(3010) MILCON (3300) 0&M (3400). KC-10 procurement

(3010) MILCON (3300).

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489.0

541.0

866.0
20.7
26.0

858.0

284.0 18.9 72.9

200.0
13.5
12.4

3,238.0

0&M (3400). CRAF procurement

(3010)

7.4
5.4

13.0
44.1

73.5 160.8

14.8

92.0

158.2

198.1

388.0

851.1

Total.

21.6

671.2

1,211.8

2,491.3

3,214.0

2,909.7

3,074.7

13,594.3

Reflects multiyear proposal transmitted from OSD to congressional committees on 21 April 1982.

INTRODUCTION OF WITNESSES Senator STEVENS. General Allen, I am happy to see you here, sir, with General Burke, General Vogt, and General Parker. We would like to put your statements in the record and have you summarize them. All the statements will be printed in the record in full.

I understand from the staff, General Burke, that you have a slide presentation.

General BURKE. Yes, sir.

Senator STEVENS. I will be happy to have that. We will have a day for hearing outside witnesses on this issue alone sometime before we report the bill to the floor.

Would you please proceed as you wish, General.

MOBILITY BALANCE WITHIN MILITARY FORCES General ALLEN. Thank you, Mr. Chairman and members of the committee.

I welcome the opportunity to be with you today to discuss airlift requirements. I have provided a detailed statement for the record. In the interest of time I would like to highlight a few points from that statement which has been submitted.

Within our military forces we need a mobility balance and that balance needs to be considered in two fashions. First, we need a balance between the air and land combat forces that have to be moved in the event of a contingency or emergency and the mobility forces that are available to move them.

As I have pointed out on a number of occasions, the best trained 101st Airborne Division in the world, for example, is not going to be very effective in its role of deterrence or countering aggression if it is unable to fight outside the confines of Fort Campbell, Ky. And similarly, the best trained F-15 wing that one could imagine is not going to be very effective if it cannot fight outside its radius from Langley Air Force Base. We need a balance between our combat forces and the mobility forces which are required to deploy them.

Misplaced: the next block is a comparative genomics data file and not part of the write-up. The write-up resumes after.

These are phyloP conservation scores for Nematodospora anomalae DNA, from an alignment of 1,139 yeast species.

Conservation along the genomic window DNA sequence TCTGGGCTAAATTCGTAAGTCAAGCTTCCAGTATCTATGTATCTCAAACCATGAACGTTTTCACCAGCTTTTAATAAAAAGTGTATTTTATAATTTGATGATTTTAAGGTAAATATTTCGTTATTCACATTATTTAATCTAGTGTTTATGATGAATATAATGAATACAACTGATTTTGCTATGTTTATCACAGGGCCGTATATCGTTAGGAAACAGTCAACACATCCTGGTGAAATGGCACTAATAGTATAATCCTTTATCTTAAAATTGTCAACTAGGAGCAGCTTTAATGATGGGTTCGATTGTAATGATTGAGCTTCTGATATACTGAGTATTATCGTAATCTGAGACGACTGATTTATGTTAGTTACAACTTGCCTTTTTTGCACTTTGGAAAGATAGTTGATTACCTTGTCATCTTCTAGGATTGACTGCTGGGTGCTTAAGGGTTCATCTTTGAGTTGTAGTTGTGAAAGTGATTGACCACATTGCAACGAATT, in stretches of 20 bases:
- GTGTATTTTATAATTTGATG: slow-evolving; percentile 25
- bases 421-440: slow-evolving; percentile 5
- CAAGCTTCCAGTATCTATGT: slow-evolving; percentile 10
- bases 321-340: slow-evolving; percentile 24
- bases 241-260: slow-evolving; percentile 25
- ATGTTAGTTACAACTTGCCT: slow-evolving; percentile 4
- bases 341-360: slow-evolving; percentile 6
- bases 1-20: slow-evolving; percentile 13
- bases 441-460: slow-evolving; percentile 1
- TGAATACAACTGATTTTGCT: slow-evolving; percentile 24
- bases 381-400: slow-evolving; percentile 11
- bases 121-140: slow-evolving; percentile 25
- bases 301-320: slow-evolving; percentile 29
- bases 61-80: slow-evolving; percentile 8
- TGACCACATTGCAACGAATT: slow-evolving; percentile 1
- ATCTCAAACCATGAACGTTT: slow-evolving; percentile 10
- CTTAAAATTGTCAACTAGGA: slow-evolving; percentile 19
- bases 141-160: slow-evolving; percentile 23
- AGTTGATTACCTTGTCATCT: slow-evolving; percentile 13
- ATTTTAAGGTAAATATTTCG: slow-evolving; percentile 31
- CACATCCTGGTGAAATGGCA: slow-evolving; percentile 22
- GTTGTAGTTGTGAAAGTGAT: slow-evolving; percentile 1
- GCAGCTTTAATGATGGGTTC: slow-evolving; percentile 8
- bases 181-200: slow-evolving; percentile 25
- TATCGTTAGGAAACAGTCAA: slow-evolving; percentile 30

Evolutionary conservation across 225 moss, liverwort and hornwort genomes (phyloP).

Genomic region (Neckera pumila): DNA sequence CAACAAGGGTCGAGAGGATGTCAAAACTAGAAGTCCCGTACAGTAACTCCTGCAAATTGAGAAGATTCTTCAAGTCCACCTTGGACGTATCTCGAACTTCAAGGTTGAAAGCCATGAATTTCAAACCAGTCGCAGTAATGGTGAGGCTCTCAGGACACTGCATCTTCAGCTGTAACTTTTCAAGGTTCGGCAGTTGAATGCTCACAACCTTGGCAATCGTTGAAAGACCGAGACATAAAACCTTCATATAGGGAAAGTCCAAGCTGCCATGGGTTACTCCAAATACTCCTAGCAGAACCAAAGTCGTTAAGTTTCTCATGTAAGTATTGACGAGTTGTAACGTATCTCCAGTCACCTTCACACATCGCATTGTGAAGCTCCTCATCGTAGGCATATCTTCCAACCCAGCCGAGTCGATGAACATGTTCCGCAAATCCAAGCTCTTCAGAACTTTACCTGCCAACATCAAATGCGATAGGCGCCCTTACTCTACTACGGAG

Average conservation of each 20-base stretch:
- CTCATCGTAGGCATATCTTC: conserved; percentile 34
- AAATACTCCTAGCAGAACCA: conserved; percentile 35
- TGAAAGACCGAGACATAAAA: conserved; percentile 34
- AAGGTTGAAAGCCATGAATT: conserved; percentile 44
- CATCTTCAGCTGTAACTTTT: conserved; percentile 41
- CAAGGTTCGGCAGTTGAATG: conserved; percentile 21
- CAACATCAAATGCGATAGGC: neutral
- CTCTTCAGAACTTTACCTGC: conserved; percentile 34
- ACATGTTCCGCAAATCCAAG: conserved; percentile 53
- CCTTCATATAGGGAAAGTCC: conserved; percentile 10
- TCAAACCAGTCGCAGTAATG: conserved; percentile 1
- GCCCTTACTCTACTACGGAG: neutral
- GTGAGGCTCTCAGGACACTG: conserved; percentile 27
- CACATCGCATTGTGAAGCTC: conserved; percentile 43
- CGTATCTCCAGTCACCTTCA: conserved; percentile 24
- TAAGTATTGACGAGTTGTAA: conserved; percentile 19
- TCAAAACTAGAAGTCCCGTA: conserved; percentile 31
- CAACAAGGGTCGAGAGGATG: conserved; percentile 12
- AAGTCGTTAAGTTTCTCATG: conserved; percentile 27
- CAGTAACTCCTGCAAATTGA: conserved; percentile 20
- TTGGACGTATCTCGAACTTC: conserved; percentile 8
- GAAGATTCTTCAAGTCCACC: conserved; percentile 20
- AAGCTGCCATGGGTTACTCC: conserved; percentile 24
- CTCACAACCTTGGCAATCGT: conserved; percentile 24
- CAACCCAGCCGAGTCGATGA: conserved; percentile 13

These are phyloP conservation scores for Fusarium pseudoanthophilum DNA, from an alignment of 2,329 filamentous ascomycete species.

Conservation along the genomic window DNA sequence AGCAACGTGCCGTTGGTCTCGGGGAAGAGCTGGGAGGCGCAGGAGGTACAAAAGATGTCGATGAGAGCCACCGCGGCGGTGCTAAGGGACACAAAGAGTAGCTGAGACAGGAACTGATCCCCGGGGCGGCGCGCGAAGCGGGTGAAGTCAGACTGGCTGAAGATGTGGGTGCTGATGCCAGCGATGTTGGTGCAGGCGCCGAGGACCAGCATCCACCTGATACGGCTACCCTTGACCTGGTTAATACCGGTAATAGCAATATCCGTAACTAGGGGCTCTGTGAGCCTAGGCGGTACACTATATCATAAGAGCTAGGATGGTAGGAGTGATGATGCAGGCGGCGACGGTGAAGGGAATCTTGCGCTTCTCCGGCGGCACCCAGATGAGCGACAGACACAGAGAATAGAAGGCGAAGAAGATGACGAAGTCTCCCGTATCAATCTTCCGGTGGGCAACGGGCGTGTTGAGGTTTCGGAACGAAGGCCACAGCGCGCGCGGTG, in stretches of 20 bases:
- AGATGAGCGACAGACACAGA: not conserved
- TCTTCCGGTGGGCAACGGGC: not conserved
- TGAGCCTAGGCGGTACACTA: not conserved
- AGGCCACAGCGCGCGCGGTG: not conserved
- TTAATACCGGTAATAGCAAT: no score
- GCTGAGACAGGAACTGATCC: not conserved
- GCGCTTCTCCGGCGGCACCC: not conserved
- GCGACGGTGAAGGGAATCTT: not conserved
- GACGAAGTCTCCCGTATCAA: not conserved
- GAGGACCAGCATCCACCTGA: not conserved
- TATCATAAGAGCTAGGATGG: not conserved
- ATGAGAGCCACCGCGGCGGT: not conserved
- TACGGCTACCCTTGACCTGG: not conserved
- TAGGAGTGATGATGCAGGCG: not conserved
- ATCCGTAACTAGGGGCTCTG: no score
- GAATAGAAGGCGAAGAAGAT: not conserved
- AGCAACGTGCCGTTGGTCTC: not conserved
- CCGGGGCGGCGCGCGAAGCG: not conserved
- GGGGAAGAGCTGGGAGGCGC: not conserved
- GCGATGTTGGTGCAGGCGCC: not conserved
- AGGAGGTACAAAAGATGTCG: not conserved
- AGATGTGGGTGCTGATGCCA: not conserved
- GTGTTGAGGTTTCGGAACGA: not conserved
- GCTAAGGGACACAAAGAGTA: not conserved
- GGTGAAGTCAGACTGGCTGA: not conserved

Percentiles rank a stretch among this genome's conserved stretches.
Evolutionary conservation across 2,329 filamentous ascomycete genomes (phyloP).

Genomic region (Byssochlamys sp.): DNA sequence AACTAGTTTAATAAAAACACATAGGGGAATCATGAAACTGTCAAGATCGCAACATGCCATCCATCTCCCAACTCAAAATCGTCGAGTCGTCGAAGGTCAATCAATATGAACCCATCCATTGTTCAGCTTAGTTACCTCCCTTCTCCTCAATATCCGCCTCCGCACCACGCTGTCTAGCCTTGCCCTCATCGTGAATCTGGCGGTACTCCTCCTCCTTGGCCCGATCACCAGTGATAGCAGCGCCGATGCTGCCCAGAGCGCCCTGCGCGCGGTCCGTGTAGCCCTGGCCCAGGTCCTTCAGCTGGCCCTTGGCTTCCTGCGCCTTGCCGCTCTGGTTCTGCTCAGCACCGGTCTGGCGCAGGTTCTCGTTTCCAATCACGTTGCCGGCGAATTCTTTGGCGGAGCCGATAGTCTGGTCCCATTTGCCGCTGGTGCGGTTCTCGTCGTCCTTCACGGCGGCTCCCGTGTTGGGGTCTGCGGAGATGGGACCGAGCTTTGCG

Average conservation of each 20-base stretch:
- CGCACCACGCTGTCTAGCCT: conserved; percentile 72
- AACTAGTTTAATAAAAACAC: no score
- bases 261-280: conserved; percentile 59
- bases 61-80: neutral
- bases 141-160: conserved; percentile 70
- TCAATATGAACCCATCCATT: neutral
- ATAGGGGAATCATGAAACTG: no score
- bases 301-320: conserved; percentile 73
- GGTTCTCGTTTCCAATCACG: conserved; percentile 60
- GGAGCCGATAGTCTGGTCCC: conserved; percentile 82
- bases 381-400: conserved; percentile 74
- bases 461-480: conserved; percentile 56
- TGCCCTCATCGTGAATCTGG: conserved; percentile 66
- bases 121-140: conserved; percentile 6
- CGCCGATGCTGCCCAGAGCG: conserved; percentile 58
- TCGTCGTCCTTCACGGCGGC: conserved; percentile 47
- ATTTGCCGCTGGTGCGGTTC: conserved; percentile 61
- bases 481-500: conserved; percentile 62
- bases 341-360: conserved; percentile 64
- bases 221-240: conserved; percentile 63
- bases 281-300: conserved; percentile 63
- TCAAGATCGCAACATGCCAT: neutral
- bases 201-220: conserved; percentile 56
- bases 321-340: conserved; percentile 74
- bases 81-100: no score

In a second context within our mobility forces we need an appropriate balance between airlift, sealift, prepositioning and intratheater transportation resources. The key factors in determining that balance are the issues of time and volume.

Airlift, on the one hand, is responsive, it is flexible, but it is limited in volume. Sealift provides great volume, but is unable to get there in the critical early days. Prepositioning assists both timing and volume, but it reduces flexibility, and to some degree prepositioning also increases the requirements for airlift. The intratheater transportation, both air and ground, of course, is the mode which links together the other three, the airlift, the sealift, and the prepositioning and it cannot be ignored.

MILITARY AIRLIFT COMMAND READINESS The Military Airlift Command deploys and supports the employment of nearly all fighting elements within the U.S. military structure. We provide airlift, aeromedical evacuation, rescue and recovery forces, global weather support, and audio-visual support.